What does this mean?

This is a tough question.  What this is measuring is correlation, not causation.  We can say that there is a connection between the quality of a film and the involvement of a public funding body but that doesn’t tell us why. It strikes me that the two most likely options are either that…

  • Public funding bodies are good at spotting which scripts/ creatives are better; or
  • The advice and notes public funders give filmmakers improve the final films

I don’t have enough information to be able to say with confidence which is the stronger of the two causes.


As stated above, there are a myriad of regional and national funding bodies involved in the films with public funding. I measured today.  For ease, I grouped together bodies who I felt covered the same remit or region.  This is a bit tricky to do from afar so if anyone reading this was involved with any of the now-defunct bodies and disagrees with how I grouped them then please drop me a line.  I’m happy to explain more on a case-by-case basis and also to update this article to reverse any particularly egregious groupings.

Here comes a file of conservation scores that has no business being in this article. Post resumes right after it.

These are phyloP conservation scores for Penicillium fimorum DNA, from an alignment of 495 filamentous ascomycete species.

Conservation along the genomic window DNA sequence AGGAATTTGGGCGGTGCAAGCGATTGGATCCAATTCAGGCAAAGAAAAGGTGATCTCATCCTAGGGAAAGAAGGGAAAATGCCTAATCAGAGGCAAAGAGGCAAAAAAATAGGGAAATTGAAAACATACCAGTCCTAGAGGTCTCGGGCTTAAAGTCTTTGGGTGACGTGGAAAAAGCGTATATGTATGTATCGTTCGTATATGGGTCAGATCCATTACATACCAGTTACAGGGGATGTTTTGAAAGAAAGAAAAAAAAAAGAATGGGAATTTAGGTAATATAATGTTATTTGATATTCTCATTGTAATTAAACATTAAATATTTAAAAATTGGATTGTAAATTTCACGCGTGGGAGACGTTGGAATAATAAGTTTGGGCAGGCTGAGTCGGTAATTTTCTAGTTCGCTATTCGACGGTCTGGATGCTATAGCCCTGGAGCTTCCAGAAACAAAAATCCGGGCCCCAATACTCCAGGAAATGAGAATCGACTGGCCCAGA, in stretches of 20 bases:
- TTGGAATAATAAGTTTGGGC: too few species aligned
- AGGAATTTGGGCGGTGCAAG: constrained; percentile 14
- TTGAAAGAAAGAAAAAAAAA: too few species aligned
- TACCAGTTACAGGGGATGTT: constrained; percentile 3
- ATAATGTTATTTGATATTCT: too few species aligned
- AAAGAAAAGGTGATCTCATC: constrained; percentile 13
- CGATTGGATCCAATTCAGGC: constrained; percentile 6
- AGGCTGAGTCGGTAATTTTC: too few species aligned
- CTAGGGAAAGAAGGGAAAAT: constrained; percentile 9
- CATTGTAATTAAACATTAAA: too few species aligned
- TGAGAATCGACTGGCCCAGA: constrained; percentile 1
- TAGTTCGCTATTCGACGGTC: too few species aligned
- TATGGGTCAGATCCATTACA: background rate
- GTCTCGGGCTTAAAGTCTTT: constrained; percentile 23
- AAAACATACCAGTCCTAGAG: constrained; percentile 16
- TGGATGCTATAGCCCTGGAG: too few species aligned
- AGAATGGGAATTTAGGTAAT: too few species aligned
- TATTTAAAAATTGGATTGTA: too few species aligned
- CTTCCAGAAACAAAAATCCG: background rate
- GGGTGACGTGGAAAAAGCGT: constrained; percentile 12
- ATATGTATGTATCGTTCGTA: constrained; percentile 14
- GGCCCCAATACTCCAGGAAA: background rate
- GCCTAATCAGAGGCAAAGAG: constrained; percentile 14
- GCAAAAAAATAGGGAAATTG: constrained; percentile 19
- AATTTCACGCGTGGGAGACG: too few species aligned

• BBC includes BBC, BBC Films, BBC Scotland, BBC Northern Ireland, BBC Alba and BBC Worldwide.
  • BFI / UKFC Film Fund includes BFI Film Fund and the UK Film Council Film Fund schemes, covering production and completion funding.
  • Creative Scotland includes Creative Scotland, Scottish Screen, Scotland South West Screen Commission and Scottish Development Fund.
  • Film Agency for Wales includes Film Agency for Wales, Wales Creative IP Fund and the Welsh Assembly.
  • Northern Film & Media includes Northern Film & Media and NW Vision.
  • Northern Ireland Screen includes Northern Ireland Screen, Northern Ireland Film & Television Commission and Northern Ireland Lottery Fund.